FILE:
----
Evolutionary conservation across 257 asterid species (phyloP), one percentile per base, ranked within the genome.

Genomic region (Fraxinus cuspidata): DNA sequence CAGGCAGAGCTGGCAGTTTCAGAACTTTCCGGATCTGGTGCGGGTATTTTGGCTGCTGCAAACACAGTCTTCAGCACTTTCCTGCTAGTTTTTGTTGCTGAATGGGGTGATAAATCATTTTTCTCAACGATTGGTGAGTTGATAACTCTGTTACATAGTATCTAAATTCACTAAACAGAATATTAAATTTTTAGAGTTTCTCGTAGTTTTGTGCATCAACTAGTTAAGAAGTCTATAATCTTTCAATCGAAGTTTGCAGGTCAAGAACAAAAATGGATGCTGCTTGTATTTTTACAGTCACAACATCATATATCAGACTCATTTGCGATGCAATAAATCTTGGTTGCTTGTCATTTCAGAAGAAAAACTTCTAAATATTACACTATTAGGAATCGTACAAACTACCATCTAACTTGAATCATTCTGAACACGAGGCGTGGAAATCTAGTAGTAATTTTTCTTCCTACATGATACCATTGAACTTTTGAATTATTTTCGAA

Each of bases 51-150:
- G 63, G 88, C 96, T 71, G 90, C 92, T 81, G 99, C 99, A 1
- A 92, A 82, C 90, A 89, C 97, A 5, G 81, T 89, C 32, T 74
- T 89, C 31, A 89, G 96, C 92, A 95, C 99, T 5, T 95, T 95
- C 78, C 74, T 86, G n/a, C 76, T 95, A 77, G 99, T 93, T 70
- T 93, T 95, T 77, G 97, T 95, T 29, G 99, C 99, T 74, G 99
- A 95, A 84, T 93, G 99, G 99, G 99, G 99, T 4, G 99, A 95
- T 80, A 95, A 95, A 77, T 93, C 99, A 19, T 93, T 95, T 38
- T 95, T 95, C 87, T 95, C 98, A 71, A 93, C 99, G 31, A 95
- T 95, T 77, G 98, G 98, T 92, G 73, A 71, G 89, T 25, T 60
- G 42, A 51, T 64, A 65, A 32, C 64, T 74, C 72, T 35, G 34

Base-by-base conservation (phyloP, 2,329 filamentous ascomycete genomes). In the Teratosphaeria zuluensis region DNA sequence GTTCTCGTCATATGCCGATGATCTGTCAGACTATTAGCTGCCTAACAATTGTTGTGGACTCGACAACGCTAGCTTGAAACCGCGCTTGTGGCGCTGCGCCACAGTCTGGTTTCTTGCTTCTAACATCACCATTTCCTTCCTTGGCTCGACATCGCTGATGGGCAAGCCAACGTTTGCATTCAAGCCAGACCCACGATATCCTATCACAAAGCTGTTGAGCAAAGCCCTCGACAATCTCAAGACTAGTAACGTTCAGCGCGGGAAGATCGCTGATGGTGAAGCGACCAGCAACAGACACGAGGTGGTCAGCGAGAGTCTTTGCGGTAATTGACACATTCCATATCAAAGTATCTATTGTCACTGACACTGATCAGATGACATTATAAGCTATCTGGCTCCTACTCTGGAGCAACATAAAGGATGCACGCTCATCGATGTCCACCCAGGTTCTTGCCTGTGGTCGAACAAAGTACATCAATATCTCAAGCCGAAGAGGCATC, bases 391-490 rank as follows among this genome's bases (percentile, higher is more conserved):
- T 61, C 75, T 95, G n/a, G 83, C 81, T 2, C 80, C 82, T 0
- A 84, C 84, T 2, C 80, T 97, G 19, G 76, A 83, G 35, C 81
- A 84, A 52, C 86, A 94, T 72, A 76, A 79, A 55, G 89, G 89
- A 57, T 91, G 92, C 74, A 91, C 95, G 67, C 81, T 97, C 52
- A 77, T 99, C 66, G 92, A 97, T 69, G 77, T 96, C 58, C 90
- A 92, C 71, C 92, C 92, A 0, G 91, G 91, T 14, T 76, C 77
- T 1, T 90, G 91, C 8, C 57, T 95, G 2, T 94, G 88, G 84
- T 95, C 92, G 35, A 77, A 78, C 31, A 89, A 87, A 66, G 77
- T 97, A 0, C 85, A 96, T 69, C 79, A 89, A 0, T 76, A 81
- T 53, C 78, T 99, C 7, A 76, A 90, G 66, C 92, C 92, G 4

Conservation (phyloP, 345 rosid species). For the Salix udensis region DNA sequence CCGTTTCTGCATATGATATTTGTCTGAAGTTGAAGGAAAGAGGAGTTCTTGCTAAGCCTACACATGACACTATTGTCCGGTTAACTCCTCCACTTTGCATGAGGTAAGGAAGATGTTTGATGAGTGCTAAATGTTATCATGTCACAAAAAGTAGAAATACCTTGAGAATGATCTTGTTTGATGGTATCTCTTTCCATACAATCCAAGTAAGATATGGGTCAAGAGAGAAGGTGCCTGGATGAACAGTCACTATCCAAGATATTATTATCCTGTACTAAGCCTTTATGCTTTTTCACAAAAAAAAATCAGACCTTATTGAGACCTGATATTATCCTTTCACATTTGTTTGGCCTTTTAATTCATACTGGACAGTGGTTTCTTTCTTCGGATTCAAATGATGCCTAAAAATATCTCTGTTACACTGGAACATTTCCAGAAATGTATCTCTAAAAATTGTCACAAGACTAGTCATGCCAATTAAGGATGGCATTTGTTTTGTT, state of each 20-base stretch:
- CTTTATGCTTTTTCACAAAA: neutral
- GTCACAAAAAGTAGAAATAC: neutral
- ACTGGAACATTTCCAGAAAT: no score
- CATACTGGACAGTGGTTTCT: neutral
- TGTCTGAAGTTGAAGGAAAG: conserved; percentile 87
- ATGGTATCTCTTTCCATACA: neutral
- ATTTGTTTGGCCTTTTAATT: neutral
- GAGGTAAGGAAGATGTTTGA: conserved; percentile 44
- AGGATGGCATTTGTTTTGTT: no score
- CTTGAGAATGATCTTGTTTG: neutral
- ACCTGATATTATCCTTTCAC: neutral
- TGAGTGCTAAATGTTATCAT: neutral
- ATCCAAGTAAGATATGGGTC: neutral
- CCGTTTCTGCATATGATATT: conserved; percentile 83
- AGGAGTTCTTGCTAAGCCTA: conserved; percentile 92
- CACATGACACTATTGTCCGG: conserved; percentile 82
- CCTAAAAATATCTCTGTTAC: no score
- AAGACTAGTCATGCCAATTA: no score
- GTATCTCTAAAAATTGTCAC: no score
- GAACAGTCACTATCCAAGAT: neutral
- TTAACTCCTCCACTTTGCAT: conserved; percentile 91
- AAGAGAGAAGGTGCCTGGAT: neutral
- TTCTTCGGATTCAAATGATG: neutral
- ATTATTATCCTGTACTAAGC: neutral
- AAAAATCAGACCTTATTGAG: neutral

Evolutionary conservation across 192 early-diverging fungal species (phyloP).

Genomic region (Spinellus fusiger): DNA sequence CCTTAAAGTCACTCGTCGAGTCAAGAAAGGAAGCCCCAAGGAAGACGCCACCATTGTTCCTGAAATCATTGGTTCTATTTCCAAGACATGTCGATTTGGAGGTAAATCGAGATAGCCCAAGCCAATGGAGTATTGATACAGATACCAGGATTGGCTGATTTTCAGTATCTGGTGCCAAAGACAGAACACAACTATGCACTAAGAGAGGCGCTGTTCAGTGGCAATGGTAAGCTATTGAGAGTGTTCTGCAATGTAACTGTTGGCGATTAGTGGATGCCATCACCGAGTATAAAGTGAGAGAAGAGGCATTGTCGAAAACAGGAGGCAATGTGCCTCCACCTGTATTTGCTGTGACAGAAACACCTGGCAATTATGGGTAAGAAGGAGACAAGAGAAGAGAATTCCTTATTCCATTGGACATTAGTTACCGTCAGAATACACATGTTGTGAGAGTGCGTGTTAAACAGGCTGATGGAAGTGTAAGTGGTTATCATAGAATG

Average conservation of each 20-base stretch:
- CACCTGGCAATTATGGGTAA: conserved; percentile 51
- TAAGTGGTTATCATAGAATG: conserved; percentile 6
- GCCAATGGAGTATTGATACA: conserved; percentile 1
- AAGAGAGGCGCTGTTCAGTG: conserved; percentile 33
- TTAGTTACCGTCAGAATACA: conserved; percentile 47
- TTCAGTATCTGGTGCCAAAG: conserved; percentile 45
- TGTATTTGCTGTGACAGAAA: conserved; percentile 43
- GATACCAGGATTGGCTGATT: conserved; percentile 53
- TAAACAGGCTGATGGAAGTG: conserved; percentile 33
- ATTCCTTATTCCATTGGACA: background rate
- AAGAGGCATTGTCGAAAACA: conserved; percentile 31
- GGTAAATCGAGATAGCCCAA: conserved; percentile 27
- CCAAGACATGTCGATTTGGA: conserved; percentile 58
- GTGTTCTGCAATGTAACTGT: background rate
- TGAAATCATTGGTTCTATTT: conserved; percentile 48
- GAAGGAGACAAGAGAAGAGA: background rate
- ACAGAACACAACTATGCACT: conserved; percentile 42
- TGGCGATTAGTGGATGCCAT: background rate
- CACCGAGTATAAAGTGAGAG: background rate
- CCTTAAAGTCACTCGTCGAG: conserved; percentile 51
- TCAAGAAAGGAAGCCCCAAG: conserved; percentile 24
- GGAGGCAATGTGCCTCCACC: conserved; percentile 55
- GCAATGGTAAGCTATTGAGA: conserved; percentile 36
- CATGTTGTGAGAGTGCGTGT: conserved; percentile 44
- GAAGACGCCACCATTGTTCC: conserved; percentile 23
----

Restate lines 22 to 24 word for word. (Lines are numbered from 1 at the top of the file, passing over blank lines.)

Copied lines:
- T 95, C 92, G 35, A 77, A 78, C 31, A 89, A 87, A 66, G 77
- T 97, A 0, C 85, A 96, T 69, C 79, A 89, A 0, T 76, A 81
- T 53, C 78, T 99, C 7, A 76, A 90, G 66, C 92, C 92, G 4